This week, Apache Hadoop 2.3.0 was released. There are a lot of bug fixes and small changes in this one - you can read it all in Apache's release notes - but the folks at the Cloudera blog highlight one big change: in-memory caching for HDFS. Cloudera describes the feature as follows:
HDFS caching lets users explicitly cache certain files or directories in HDFS. DataNodes will then cache the corresponding blocks in off-heap memory through the use of
mlock. Once cached, Hadoop applications can query the locations of cached blocks and place their tasks for memory-locality. Finally, when memory-local, applications can use the new zero-copy read API to read cached data with no additional overhead. Preliminary benchmarks show that optimized applications can achieve read throughput on the order of gigabytes per second.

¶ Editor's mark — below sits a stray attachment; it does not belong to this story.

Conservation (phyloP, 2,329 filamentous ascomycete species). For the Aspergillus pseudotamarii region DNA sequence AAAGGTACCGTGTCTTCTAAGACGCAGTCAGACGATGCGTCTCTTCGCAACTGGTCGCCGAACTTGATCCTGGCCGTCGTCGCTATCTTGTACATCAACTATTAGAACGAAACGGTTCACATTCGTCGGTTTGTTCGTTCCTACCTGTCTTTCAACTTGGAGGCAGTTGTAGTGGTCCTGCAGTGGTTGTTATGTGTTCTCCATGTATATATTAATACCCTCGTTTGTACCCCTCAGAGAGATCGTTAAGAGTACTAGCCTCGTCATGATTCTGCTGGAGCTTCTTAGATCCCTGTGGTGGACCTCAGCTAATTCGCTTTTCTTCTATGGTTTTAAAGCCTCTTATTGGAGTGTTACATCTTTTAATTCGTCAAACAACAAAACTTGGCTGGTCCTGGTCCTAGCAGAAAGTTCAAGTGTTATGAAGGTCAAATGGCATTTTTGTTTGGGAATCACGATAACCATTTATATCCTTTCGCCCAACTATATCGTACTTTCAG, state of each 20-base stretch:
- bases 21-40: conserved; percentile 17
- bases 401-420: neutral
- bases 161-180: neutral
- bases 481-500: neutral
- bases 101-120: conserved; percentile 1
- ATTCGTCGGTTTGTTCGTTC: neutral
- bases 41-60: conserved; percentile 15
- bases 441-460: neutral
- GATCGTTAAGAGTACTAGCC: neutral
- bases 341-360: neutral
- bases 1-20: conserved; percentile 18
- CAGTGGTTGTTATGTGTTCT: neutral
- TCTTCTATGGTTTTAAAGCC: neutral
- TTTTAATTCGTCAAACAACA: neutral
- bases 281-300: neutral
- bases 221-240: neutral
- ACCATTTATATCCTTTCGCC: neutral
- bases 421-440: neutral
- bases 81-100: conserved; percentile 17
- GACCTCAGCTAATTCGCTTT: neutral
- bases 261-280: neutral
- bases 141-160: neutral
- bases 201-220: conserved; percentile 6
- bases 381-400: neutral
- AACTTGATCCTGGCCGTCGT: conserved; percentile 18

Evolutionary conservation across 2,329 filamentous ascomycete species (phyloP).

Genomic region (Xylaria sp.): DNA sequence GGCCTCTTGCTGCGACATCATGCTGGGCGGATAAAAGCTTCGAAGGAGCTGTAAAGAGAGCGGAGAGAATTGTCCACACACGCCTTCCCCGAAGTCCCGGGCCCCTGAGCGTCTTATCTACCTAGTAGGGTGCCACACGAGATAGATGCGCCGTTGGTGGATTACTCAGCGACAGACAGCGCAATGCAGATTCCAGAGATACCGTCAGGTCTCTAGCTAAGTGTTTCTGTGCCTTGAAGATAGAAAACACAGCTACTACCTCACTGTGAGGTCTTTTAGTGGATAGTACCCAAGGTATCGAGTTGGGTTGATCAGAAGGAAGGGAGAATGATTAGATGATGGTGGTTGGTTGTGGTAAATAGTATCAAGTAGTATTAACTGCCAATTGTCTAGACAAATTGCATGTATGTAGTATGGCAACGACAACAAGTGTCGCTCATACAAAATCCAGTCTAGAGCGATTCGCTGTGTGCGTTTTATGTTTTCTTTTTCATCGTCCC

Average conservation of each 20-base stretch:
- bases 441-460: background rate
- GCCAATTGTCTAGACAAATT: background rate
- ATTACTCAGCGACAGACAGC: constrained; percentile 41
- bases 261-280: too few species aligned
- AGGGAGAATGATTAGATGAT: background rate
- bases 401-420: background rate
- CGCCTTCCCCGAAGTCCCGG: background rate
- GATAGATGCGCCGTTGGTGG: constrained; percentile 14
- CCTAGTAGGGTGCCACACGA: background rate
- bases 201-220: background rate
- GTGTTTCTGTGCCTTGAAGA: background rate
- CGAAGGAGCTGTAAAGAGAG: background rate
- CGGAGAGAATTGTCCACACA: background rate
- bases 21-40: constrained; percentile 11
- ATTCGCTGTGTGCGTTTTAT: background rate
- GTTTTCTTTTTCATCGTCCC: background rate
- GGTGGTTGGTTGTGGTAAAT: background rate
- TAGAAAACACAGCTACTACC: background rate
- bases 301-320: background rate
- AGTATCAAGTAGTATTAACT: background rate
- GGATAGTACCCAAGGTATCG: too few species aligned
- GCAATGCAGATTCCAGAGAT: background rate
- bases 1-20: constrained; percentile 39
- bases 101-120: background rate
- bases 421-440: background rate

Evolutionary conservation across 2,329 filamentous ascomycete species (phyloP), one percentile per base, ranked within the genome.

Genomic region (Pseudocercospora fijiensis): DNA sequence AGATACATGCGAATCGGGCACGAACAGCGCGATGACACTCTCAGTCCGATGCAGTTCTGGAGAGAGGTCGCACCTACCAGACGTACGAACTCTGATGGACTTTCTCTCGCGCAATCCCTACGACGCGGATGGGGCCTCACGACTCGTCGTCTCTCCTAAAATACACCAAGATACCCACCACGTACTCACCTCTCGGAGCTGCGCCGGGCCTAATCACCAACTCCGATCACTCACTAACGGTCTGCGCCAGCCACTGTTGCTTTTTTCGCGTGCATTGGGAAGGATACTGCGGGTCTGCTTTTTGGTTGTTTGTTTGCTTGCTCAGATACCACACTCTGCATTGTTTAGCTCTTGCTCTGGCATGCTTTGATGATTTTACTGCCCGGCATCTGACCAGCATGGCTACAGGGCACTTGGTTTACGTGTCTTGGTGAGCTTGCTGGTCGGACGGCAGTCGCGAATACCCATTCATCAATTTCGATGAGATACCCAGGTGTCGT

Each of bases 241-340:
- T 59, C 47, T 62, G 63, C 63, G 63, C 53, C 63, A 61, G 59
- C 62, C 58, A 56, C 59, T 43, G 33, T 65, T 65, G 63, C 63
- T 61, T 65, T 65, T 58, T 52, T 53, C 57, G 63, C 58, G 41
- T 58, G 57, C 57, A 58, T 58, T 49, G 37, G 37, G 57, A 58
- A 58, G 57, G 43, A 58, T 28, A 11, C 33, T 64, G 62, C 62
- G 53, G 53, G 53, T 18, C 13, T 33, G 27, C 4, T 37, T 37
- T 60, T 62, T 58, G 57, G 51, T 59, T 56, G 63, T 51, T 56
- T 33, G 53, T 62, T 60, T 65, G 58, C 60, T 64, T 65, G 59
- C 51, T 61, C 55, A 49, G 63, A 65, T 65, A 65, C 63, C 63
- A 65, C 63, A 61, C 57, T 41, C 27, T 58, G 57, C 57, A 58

Another big feature, according to Arun Murthy at Hortonworks, is support for heterogeneous storage hierarchy in HDFS. According to Murthy:
With support for heterogeneous storage classes in HDFS, we now can take advantage of different storage types on the same Hadoop clusters. Hence, we can now make better cost/benefit tradeoffs with different storage media such as commodity disks, enterprise-grade disks, SSDs, Memory etc.
So, be sure to take a look. Hortonworks' announcement post also includes a look ahead toward 2.4.0, in case 2.3.0 just isn't enough.